I was driving my mother from my sister Sue’s house to my own home last June when she said, “Sue has been my daughter her whole life. Why don’t I know her mother?”
It was as if my mother, whose mind had been steadily losing ground to Alzheimer’s, had become a Zen master dispensing koans.
I’d busied myself that spring establishing a sort of monastic discipline of my own, preparing for my mother to move in with my family and me for the summer. In an attempt to shape a habitat that would suit her increasingly unruly mind, I’d come up with a simple creed to which I vowed to adhere, and I’d encouraged my husband, Larry, and our daughters, Maddie and Anna, to subscribe to it as well. That creed was this: Things fall apart. Move on. This philosophy was intended to guide us in the areas of language, cooking, sleeping, bathing, and other daily activities that would be affected by my mother’s presence among us. Exhausted by prior attempts to impose reason and structure onto the madcap landscape that had become her world, I decided to eschew the holy order of the conventional and stop badgering my mother about the facts. Things fall apart. Move on.
“My children are all dead,” my mother told our dinner guests one night shortly after she’d moved in with us. Through a colossal effort of will, I resisted the urge to correct her and continued refilling her iced tea. She meant (I think) that her siblings had all died, but nouns shape-shifted on her these days, and pronouns changed places shamelessly and unpredictably. One June evening I found her standing in the living room of a lake cottage we were renting. She was clutching our cellphone and aiming it at an ugly lamp on the end table. “Where’s the TV?” she asked.
I couldn’t resist. “That’s a cellphone, Mom, not a remote. There is no TV here.”
She locked eyes with me. “That’s because she doesn’t like the TV,” she said.
“She” was me, and my mother was right about that, at least; I don’t like television.
Subscribing to a new orthodoxy of mayhem, my husband, our daughters, and I were determined to tolerate and even uphold a gentle anarchy that I hoped would allow my mother to feel comfortable. I saw us as inhabiting a sort of cognitive antigravity chamber, a cerebral space-station summer camp where none of the usual rules applied. I hoped we would float about and not knock into one another too much. We could return to solid ground in September, when I would go back to teaching high school, and my mom would go back to my sister’s house. With luck we would all remember how to walk again when the time came.
This was the third summer that my mother had lived with us; the third summer since she’d lost her husband (my father), her house, her community, and — lobe by strangled lobe — the ability to articulate her thoughts. My failure to demonstrate a steady patience and affection over the previous two summers had registered as “sin” in my Judeo-Christian-inspired Index of Impossible but Absolute Principles by Which Good People Live — a Talmudically detailed reference manual that resides in my head and remains open, year after year, to chapter 1: “Good Daughter/Bad Daughter.” One day, during the first summer she’d stayed with us, Bad Daughter had barked, “Mom, you can’t swallow your car!” (She’d meant her pills.) Immediately afterward, I’d bumped my head — hard — getting groceries out of the van. Well, I deserved that, I’d thought. Deserved? What was next in the way of self-recriminations: a hair shirt hidden beneath my clothes; sharp stones in my walking shoes?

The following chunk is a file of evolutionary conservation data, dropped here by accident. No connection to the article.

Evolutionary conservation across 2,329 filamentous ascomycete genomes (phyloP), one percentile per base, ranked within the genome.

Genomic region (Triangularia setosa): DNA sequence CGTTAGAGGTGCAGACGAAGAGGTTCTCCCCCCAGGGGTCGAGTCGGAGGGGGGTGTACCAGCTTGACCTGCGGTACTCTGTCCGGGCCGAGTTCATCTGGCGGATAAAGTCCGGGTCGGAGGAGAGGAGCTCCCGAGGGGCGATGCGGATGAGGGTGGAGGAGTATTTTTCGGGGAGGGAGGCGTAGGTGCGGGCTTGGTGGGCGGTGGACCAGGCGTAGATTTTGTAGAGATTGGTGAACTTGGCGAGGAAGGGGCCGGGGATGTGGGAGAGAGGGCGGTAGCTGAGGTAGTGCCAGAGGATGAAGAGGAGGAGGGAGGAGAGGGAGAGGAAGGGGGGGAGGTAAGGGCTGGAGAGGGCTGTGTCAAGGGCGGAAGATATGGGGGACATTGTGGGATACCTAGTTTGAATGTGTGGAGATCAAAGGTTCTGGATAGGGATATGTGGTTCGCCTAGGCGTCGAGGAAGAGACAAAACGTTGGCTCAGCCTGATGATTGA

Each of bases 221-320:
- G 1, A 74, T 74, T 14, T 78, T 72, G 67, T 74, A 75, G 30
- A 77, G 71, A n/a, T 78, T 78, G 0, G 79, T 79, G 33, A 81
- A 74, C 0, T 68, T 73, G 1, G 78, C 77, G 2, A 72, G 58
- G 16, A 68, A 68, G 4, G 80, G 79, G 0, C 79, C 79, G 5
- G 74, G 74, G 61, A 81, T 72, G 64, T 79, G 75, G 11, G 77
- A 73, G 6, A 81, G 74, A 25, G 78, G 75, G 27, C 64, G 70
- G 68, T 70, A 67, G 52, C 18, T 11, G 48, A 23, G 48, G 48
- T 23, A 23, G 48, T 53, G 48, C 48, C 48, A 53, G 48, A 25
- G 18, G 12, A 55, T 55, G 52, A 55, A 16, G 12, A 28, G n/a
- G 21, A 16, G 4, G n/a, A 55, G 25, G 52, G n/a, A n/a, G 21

My compulsive need to make my mother stick to the facts hadn’t worked for either of us. So, to the best of my ability, I was declaring a fact moratorium this time around. Because a freewheeling attitude toward the facts does not come naturally to me (I require my American-lit students to use a template for their thesis statements, and I slap automatic C’s on papers that slip even once from the third person), I’d prepared backup in the form of alcohol, tobacco, and Xanax — “the triplets,” as I liked to think of them. It helped just to know they were there in the pantry, ready and waiting. I expected to call them all into service before the summer ended.
When my sister had delivered our mother into my care, she’d assigned me a number of tasks, to which I’d raised no objections; Sue handles virtually everything during the nine months that I teach school. “Here are mom’s doctor appointments,” she said, handing over a list that included dates with a cardiologist, a neurologist, a podiatrist, an internist, a urologist, and an ophthalmologist. I pictured a giant Lazy Susan on which elderly parents under their children’s care could be positioned to revolve every twenty minutes or so, stopping before specialists who would minister to their brain, heart, feet, eyes, or teeth. “Also,” Sue said, “Mom needs new bras.”
My mother is from an era when sturdiness rather than sexiness drove the underwear business, so I took her to JCPenney.
This assignment turned out to be trickier than the assorted doctor visits. To begin with, my mom didn’t know what size she wore. Then there was my own prudery regarding parental nakedness, which made me reluctant to get right inside the fitting room with her; I set her up with a half dozen brands in a few different sizes and took a seat in the stall next door. But the real challenge was the impossible design of bras themselves. She muttered and sighed and finally wailed, “I don’t know what I’m doing!”
My first response was irritation: My mother can’t even put on a fucking bra. I stepped crossly inside the stall with her, and there she was, looking old and small and defeated, with a too-large bra on upside down and unfastened. Grief struck first, followed sharply by recognition, and I saw in her myself. Who is less capable than I am of operating any tricky apparatus? I have yet to discover how to work a turnstile in any city subway. (Where does the token go?) I can’t replace an ink cartridge, hang a picture evenly, or reset the clock in my car to daylight saving time. I can just barely manage to put on a bra myself. All those loops and straps and hooks — it’s like playing cat’s cradle in the dark just getting dressed in the morning.